The peak body protecting and promoting the Australian visual arts sector

A Very Beautiful Laundromat

Using the laundromat as a small business model and place of public gatherings, Rebecca Conroy's latest artist led project attempts to strike the balance between the feast and famine of creative work.

A Very Beautiful Laundromat

A few years back when contemplating the feast and famine economy of the artist-freelancer, I started thinking about the possibilities of an artist-led laundromat. The laundromat is a sound business model; it never goes out of fashion, you don't have to convince anyone to use it—and you can get a 24 hour licence to run it.

More than this, the idea of 'folding into' and symbiotically hosting an arts practice and arts space within a functioning artist-run business brings with it all the interesting complications and connotations that come with gendered labour, the rise of affective and intangible capital, and the entrepreneurial zeal that is rampant neoliberalism.

Founding and managing artist led spaces in Sydney over the past decade, I became irritated observing the peculiar rise of the business model for arts organisations. I would torture myself attending various business art seminars just so I could confirm the terrible and ill-fitting advice being dished out by economists and business people, some of whom brandished the credentials of working with such infamous finance cowboys as Enron and the Lehman Brothers. I thought this was bunk—and their snake oil was starting to burn. Struggling to survive in a political economy where our artistic process and practices are squeezed into square holes on a spreadsheet—things just never seemed to balance. And not just for artists: for an overwhelming majority of the planet's support systems and its climate, the 'business as usual' cancerous growth model, is literally killing us.

Marrickville Laundromat
Marrickville Laundromat. Photo: Rebecca Conroy, 2014

Taking care of business

Earlier this year I took a job at a laundromat in the urban renewal precinct of inner South Sydney to become familiar with the operation, and to see if it really was in reality everything I had theoretically dreamt about. In theory, the laundromat will be run off 100 per cent artistic labour and would have a rostering system designed to handle the comings and goings of artists who needed a few shifts in-between gigs and residencies; it would pay $22 per hour which, when you crunch the figures, is an above average wage when you take into consideration much of the 'unkind' labour involved in artistic work. In addition, I became interested in how the physical uncomplicated labour of doing the laundry could provide some cognitive relief, and stand against the more messy and complicated and abstract labour of the artist. I also know for a fact that ironing can be practised as a kind of mindfulness whilst listening to a podcast by Eckart Tolle.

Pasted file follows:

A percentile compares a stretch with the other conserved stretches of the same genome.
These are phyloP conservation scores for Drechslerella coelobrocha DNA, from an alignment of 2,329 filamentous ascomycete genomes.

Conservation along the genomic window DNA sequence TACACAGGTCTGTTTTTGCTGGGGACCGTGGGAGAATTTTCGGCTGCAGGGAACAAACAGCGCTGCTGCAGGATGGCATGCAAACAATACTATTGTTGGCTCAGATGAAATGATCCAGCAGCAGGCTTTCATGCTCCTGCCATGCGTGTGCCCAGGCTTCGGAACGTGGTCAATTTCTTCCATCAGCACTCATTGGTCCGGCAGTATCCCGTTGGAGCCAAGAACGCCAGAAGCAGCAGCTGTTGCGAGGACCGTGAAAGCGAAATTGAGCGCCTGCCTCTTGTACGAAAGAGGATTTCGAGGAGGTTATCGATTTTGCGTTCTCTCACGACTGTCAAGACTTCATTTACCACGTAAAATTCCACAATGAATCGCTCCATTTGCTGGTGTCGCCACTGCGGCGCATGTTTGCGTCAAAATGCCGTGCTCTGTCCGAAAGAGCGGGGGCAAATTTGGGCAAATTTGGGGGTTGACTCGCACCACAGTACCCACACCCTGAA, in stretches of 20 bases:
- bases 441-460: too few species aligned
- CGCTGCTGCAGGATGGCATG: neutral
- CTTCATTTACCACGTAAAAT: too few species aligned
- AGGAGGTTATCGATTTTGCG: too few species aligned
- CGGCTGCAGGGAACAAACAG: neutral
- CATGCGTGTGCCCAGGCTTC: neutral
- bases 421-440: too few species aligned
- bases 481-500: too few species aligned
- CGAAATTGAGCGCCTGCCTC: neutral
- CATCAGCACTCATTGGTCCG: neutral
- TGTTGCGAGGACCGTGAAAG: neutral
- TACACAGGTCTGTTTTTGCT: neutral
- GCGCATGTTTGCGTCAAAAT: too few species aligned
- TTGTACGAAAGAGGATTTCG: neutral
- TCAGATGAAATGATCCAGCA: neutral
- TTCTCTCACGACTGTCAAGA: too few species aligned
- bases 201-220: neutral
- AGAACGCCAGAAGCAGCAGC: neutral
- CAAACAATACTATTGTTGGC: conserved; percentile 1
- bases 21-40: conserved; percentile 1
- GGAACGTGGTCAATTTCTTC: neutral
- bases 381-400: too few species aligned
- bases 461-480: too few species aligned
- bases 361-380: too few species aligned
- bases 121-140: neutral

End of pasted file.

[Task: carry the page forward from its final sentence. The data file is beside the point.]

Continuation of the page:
The 'care industries' which includes the outsourcing of domestic labour from the household, along with the needs of a growing elderly population and increased participation in the workforce by female parents has expanded the service sector in the Australian economy—it now takes up over 75 percent of employment, up from 50 percent in 1960. Neatly complimenting this is a rise in what is referred to as emotional or affective labour, in a growing 'experience economy' of lifestyle products, where the worker's personal interaction with the consumer constitutes much of the service—from the smile upon greeting, and the presentation of self, to the performance of intimacy to generate a unique experience.

At the same time labour across all sectors has become increasingly flexible, precarious and casualised. For the artist or creative worker, whose rising star also corresponds with the advent of the knowledge/creative industries, these conditions have merely placed the artist centre stage as the poster-child of neoliberalism. In addition, the place-based accumulation of capital through urban renewal strategies and 'creative cities' programs has further implicated the artist in the economic engine and discourse of the nation, as entrepreneur and driver of innovation, and subsequently dispersed the role of creativity beyond the elite confines of the 'art market'.


Imbricated practice: Parasitising the business world as art

The most familiar and unfortunate model for public art is usually one that involves an object rudely imposed on council or state owned land. Typically it involves death by committee, and if it survives that, it is then shat upon from great heights by 'the public' who 'just can't handle it'. More recently, site based works that engage audiences temporarily, most of which are festival commissions to enliven urban precincts, have taken hold in cities across the globe, and are deeply implicated in the normalisation of gentrification processes.